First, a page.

positively charged ions travel through an orifice in the local electrode and toward the detector, where the position and time-of-flight is
Nano Lett., Vol. 6, No. 2, 2006
tomographic analyses can reveal both radial and axial
composition variations within a nanowire. Although the
catalyst-nanowire interface appears qualitatively abrupt in
Figure 3b, the interface width is more readily ascertained
by plotting a one-dimensional composition profile derived
from a cylindrical section perpendicular to the interface
(Figure 3c); the interface between the catalyst (Au0.9In0.1)
and nanowire (In0.5As0.5) is extremely abrupt with a width
of less than 0.5 nm. Because nanowire growth occurs at this
interface, its structure may influence the widths of intrawire
semiconductor heterojunctions formed by similar nanowire
growth processes, particularly the metal-catalyzed vapor-
liquid-solid growth process.23
Nanowire heterointerfaces have also been analyzed in
some detail by TEM,1,3,24,25but the one-dimensional com-
position profiles determined by energy-dispersive X-ray
spectroscopy or electron energy loss spectroscopy may show
artificially large interface widths because the signal is
averaged over the entire volume through which the electron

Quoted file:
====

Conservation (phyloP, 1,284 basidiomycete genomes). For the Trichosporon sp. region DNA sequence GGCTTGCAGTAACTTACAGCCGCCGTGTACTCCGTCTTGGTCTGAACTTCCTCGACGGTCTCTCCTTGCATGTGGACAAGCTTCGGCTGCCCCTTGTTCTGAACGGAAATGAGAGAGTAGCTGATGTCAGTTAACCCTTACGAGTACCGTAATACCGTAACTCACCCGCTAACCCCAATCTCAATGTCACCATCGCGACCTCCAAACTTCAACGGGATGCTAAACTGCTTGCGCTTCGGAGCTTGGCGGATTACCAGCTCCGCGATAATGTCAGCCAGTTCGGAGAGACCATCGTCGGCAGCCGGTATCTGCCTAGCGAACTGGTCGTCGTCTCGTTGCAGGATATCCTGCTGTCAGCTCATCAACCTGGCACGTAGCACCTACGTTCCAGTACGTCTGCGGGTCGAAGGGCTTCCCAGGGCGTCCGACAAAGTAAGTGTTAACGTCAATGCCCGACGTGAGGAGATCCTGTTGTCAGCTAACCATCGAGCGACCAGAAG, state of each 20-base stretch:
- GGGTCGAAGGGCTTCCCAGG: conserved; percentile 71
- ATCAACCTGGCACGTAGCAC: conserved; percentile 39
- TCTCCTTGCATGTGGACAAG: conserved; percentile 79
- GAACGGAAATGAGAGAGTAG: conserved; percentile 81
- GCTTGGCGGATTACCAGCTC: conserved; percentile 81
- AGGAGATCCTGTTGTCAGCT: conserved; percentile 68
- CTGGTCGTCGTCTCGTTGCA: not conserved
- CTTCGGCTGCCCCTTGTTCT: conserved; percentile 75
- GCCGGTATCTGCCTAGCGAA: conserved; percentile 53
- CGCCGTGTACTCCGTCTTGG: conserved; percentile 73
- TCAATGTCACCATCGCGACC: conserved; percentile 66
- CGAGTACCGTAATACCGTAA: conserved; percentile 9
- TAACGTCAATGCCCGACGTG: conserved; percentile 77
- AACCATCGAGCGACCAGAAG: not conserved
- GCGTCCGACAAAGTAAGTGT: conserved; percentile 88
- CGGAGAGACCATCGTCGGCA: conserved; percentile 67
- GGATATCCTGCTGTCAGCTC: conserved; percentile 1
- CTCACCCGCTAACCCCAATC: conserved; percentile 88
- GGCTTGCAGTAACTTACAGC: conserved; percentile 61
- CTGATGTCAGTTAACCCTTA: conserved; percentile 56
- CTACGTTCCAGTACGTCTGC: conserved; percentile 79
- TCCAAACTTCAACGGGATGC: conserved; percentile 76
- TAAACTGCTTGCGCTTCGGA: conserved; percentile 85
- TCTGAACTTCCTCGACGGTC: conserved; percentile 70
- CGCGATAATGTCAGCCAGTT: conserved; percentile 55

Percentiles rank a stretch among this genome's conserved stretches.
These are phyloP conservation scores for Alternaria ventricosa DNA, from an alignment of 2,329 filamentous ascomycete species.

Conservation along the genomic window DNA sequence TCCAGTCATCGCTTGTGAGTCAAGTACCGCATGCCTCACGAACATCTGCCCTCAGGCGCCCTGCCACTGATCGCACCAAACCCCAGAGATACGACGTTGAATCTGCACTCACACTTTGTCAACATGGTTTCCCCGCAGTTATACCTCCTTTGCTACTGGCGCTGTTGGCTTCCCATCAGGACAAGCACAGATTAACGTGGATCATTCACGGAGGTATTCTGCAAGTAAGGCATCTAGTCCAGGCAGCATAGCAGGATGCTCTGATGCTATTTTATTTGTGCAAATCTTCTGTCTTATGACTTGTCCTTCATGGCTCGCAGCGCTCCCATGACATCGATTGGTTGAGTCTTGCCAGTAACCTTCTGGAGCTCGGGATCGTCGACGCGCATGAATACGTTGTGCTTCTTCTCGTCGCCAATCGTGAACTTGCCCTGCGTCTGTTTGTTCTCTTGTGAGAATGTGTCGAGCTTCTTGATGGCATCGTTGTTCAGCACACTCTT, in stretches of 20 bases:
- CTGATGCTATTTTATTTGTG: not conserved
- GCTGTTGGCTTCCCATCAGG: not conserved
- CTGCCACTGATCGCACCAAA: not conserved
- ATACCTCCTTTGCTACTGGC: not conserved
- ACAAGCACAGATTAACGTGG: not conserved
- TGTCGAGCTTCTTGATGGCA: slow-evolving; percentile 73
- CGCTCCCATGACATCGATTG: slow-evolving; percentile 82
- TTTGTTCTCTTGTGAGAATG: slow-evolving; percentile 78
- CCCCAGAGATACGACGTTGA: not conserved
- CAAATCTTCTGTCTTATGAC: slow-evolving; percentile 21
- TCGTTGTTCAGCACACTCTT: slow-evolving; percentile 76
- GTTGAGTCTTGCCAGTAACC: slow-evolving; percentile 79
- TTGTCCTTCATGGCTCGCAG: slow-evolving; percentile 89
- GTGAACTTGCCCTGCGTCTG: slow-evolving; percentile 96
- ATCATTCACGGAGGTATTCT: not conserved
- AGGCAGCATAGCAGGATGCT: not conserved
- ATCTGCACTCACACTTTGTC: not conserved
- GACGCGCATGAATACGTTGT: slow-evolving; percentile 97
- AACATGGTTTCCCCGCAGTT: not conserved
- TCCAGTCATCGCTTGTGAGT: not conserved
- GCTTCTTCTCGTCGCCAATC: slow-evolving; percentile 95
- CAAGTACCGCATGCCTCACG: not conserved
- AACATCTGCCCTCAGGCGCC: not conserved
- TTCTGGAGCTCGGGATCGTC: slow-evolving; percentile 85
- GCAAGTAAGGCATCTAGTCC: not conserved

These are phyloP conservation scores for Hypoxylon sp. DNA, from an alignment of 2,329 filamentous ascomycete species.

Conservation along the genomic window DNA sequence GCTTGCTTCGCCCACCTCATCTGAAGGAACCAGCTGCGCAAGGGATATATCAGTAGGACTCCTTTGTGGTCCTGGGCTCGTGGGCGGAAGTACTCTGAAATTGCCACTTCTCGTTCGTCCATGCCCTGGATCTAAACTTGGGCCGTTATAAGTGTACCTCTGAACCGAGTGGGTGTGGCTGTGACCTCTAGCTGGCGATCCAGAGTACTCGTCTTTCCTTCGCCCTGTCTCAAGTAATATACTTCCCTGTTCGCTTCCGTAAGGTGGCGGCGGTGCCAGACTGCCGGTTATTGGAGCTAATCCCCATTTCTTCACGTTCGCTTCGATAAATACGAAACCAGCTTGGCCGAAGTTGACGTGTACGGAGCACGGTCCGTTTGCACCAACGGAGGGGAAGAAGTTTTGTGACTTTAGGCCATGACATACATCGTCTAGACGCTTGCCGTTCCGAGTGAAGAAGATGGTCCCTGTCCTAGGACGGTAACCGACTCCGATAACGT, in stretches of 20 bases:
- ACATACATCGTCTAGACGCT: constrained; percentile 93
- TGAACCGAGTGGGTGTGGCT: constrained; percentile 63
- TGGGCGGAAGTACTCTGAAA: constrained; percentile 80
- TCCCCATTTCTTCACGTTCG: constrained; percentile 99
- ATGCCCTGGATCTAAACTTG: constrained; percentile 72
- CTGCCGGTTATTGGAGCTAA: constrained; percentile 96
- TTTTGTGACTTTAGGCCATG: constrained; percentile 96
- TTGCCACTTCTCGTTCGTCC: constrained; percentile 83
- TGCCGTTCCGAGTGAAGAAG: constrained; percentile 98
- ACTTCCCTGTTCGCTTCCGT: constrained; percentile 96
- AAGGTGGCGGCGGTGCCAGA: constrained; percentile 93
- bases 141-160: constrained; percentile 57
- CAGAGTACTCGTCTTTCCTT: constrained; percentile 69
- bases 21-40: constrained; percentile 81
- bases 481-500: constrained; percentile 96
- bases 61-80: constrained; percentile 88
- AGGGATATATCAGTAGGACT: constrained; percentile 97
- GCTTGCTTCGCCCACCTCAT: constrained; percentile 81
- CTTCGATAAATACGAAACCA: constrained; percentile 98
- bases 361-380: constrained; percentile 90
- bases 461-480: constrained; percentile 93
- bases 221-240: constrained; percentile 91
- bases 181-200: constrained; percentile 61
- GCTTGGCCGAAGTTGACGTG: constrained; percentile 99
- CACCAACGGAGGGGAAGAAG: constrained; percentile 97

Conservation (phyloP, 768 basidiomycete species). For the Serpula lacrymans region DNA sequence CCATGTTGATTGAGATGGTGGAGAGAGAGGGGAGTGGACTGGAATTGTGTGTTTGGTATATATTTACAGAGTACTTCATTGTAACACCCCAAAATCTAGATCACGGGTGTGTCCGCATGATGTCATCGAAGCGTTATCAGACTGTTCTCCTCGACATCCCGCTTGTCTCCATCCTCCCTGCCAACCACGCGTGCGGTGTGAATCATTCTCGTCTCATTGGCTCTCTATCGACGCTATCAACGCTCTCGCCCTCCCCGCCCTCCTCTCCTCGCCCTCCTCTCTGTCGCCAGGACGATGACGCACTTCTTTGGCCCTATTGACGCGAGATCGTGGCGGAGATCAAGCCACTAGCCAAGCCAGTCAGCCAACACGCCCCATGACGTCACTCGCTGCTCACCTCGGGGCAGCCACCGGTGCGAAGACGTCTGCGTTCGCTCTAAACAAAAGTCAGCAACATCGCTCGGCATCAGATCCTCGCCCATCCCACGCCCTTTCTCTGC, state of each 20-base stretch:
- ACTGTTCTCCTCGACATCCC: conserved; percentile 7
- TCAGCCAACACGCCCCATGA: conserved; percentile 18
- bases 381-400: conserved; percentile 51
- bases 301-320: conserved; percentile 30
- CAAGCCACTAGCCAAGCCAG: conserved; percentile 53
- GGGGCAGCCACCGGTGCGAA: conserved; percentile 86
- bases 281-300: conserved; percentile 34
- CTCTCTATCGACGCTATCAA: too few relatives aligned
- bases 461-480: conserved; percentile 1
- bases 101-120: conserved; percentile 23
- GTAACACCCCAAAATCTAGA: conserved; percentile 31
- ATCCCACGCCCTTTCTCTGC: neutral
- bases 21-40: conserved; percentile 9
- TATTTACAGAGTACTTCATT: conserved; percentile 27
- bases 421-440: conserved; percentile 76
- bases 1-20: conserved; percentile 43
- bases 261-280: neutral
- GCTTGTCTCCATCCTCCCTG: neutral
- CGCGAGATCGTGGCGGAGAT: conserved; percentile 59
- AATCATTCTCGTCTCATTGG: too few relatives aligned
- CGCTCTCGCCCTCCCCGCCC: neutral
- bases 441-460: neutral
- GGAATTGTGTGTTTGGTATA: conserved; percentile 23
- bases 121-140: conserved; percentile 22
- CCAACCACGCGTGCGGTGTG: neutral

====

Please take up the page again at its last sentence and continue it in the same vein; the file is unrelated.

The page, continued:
beam passes. This represents a serious limitation when
Figure 2. Three-dimensional reconstruction of an InAs nanowire. (a) Side view (perpendicular to growth axis) of a 25 × 25 × 300 nm3
reconstruction of nanowire. In, As, and Au atoms are rendered as green, purple, and yellow dots, respectively. Only 5% of the atoms are
shown to provide a sense of depth. (b) A 21 × 21 nm2end-on view of nanowire reconstruction showing hexagonal faceting. (c) Scanning
electron micrograph of an InAs nanowire showing hexagonal cross section (1.7 μm2). (d) Magnified side view of the nanowire showing
(0001) atomic planes. The dimensions are 23 × 14 nm2. The slight curvature of the planes is an artifact; the software used for the reconstruction
assumes a hemispherical end-shape for the evaporating nanowire. (e) A 27 × 27 × 29 nm3reconstruction of the nanowire with Au atoms
enlarged and 2% of In and As atoms shown for clarity; the growth axis runs left to right. The 18 Au atoms within the volume correspond
to a concentration of 100 atomic parts per million.
Nano Lett., Vol. 6, No. 2, 2006 183
analyzing nanostructures of varying radial composition, such
as core-shell nanowires.2Furthermore, TEM elemental
analysis has a sensitivity of approximately 1% for general